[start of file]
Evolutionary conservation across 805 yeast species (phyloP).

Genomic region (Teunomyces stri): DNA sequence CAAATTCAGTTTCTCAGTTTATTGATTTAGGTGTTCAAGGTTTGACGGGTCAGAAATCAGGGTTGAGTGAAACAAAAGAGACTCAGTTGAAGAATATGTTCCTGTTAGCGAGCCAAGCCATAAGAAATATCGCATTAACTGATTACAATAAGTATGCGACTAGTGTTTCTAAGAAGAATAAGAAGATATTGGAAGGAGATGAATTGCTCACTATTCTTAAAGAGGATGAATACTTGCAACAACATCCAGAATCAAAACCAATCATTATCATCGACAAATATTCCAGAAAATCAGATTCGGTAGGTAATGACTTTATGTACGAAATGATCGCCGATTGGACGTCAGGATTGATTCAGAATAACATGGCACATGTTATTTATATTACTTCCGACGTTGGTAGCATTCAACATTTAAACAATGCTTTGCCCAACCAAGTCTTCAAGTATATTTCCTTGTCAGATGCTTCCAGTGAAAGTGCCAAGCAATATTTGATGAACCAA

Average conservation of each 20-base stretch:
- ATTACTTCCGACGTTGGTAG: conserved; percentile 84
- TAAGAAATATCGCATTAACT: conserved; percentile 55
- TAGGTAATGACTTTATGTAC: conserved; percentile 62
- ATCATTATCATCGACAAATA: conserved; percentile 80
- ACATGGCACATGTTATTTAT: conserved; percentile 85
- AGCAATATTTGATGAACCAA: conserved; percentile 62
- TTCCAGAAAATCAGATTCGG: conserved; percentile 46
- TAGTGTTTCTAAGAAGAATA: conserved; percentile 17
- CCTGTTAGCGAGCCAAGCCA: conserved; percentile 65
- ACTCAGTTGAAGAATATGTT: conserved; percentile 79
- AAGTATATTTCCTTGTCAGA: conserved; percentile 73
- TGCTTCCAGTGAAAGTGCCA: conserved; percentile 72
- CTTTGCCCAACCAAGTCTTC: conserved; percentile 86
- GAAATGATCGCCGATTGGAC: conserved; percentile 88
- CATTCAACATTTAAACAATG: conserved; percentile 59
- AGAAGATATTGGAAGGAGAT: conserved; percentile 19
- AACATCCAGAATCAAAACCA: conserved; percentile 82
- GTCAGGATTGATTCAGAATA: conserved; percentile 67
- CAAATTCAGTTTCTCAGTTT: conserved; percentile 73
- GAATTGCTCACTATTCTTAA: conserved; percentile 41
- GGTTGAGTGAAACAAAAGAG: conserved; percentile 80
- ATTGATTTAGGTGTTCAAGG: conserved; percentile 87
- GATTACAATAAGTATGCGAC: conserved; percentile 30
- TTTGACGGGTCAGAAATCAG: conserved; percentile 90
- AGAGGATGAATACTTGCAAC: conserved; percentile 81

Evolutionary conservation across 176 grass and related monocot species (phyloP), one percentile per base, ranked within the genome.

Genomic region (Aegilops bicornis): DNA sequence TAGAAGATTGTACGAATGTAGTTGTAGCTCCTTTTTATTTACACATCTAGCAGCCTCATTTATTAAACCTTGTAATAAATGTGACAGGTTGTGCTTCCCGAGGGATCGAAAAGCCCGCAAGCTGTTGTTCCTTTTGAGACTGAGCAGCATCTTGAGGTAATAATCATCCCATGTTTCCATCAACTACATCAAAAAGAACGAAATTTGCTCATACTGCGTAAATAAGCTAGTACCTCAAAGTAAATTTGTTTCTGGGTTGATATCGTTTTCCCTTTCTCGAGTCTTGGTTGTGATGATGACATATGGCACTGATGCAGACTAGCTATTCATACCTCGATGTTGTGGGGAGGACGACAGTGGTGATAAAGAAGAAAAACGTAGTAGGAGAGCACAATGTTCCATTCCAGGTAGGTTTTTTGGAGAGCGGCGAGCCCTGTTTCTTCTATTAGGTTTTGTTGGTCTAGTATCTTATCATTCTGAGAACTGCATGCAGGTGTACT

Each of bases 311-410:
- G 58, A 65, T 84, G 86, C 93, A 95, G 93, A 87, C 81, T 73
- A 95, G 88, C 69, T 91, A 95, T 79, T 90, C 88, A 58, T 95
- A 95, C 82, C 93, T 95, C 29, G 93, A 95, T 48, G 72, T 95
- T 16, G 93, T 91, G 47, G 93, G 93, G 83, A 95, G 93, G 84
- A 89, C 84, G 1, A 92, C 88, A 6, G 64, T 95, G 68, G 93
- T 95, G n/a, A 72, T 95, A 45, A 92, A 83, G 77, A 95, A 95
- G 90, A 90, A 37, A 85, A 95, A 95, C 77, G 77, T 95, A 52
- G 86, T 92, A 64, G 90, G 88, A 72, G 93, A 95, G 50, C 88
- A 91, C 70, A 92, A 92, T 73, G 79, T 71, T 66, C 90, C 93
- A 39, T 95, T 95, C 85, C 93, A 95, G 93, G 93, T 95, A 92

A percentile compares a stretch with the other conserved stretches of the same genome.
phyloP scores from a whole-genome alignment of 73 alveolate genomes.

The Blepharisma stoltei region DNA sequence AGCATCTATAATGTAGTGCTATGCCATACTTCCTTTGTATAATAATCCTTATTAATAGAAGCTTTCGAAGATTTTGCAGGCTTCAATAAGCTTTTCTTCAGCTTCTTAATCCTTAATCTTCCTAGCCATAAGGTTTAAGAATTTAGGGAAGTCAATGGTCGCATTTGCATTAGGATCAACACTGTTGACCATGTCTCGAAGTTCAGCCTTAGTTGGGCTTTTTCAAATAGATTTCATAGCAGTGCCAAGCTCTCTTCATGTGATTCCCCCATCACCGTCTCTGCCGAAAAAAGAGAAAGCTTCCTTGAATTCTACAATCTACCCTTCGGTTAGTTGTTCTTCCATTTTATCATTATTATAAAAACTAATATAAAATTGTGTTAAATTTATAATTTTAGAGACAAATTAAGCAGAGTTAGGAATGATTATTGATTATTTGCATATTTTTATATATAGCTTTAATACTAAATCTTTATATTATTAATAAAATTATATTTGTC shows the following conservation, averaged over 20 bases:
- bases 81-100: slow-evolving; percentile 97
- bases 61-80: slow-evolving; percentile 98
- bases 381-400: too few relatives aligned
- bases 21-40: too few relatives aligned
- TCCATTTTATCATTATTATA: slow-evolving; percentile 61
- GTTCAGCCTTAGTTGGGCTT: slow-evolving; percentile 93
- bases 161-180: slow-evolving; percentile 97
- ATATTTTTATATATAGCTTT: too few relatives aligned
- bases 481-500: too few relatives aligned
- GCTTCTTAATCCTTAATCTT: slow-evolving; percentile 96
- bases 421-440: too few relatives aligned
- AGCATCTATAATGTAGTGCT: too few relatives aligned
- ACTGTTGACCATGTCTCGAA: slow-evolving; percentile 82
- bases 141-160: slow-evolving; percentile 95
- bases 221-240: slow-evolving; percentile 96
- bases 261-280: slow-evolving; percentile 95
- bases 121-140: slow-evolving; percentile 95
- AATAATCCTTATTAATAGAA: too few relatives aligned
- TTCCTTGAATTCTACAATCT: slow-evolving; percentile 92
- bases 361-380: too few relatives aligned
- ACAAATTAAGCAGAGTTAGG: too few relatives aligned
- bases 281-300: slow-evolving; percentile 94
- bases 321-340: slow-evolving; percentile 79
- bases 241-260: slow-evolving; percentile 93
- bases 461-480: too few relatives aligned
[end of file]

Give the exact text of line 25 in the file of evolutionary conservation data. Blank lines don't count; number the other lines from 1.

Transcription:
- ATTGATTTAGGTGTTCAAGG: conserved; percentile 87